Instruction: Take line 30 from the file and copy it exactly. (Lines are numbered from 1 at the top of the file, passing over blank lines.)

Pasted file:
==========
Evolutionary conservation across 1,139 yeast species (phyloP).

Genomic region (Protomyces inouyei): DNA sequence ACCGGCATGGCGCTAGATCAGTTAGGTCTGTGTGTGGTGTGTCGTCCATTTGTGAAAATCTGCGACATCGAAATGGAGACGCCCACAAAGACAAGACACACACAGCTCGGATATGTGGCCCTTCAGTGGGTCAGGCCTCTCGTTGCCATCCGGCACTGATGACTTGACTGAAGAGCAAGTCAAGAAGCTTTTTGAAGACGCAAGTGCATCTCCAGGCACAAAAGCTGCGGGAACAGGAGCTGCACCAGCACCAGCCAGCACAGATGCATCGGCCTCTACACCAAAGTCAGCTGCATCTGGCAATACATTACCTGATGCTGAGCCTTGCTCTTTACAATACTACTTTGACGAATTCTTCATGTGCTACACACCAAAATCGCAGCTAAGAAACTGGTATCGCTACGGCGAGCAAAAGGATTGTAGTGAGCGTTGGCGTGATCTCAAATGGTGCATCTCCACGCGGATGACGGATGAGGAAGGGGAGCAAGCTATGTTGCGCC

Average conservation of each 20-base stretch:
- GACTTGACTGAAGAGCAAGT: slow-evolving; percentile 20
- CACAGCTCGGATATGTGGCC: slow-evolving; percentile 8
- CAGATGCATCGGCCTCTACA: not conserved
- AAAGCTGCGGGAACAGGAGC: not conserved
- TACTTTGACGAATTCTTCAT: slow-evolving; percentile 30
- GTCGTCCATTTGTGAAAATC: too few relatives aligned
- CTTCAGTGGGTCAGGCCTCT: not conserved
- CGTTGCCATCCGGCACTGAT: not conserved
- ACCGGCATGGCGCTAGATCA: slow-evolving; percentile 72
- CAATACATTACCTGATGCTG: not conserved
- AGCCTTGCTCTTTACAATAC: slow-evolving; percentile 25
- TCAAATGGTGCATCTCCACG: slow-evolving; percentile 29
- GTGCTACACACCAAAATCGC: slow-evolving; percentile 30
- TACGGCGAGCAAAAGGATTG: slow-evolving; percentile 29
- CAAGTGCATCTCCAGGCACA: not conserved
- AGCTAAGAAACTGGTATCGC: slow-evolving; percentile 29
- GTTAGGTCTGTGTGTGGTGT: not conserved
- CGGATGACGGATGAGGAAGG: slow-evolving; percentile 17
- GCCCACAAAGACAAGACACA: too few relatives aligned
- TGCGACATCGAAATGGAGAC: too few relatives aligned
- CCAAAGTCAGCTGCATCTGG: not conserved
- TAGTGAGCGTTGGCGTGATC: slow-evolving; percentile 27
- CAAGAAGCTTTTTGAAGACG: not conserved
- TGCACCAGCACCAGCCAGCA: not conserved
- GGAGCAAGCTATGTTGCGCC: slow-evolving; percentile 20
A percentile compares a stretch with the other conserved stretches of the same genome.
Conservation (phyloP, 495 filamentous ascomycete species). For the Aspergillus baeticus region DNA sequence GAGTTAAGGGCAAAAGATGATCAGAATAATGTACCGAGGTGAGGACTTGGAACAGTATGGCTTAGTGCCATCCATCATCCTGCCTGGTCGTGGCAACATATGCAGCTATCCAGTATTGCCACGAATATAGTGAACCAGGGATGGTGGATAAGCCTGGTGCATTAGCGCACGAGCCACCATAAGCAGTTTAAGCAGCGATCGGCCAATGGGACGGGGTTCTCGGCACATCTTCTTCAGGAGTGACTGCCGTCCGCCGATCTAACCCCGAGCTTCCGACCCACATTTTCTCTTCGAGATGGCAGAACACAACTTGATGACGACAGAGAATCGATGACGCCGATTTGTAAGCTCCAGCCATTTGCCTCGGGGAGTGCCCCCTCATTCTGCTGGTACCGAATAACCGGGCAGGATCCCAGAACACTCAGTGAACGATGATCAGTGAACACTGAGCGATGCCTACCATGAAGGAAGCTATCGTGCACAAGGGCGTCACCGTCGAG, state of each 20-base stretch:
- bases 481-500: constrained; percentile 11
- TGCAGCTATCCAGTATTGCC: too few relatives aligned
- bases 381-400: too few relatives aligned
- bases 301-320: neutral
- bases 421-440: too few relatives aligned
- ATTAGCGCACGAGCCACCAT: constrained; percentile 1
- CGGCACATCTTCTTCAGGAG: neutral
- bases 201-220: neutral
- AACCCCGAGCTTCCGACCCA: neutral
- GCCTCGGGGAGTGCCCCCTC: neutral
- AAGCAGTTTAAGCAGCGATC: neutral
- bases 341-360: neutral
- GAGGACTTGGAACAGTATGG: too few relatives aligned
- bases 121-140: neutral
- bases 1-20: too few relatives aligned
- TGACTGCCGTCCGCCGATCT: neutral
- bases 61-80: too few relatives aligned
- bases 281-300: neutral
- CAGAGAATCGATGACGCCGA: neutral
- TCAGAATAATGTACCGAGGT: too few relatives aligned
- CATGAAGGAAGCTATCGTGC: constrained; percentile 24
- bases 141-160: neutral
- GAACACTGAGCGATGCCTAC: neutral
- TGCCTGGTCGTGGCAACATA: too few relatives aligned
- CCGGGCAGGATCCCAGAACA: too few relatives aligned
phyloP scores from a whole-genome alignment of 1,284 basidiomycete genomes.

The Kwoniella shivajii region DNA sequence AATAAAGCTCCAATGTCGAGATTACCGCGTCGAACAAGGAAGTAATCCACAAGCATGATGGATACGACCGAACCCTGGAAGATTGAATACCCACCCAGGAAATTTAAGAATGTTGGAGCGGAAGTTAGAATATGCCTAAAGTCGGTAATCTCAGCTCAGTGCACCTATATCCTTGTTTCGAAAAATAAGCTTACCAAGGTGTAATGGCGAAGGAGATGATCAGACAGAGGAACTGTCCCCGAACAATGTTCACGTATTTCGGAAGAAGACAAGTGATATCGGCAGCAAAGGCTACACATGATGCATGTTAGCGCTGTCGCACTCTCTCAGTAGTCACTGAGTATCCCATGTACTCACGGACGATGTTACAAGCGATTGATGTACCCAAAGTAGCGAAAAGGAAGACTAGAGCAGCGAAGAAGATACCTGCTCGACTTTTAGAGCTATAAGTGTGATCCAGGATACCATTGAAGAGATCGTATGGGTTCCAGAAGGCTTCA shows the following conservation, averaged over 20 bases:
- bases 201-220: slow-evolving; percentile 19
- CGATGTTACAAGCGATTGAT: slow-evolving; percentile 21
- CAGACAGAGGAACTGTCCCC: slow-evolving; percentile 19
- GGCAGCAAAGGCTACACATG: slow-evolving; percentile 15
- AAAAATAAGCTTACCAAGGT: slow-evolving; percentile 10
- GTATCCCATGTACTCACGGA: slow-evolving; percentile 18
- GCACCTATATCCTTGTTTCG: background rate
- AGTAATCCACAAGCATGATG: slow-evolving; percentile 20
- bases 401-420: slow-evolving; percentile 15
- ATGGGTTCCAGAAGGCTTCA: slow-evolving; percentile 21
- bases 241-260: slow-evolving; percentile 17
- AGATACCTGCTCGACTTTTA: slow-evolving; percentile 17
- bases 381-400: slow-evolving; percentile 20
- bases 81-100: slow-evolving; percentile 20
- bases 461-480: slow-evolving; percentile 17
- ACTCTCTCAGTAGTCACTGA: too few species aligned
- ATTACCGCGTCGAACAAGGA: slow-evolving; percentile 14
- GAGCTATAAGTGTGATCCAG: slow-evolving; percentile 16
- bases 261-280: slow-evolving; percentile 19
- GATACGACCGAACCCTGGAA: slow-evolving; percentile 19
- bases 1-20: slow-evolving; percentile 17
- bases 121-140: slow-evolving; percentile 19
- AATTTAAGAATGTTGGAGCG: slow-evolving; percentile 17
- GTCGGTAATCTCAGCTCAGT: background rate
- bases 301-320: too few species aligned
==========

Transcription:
Conservation (phyloP, 495 filamentous ascomycete species). For the Aspergillus baeticus region DNA sequence GAGTTAAGGGCAAAAGATGATCAGAATAATGTACCGAGGTGAGGACTTGGAACAGTATGGCTTAGTGCCATCCATCATCCTGCCTGGTCGTGGCAACATATGCAGCTATCCAGTATTGCCACGAATATAGTGAACCAGGGATGGTGGATAAGCCTGGTGCATTAGCGCACGAGCCACCATAAGCAGTTTAAGCAGCGATCGGCCAATGGGACGGGGTTCTCGGCACATCTTCTTCAGGAGTGACTGCCGTCCGCCGATCTAACCCCGAGCTTCCGACCCACATTTTCTCTTCGAGATGGCAGAACACAACTTGATGACGACAGAGAATCGATGACGCCGATTTGTAAGCTCCAGCCATTTGCCTCGGGGAGTGCCCCCTCATTCTGCTGGTACCGAATAACCGGGCAGGATCCCAGAACACTCAGTGAACGATGATCAGTGAACACTGAGCGATGCCTACCATGAAGGAAGCTATCGTGCACAAGGGCGTCACCGTCGAG, state of each 20-base stretch: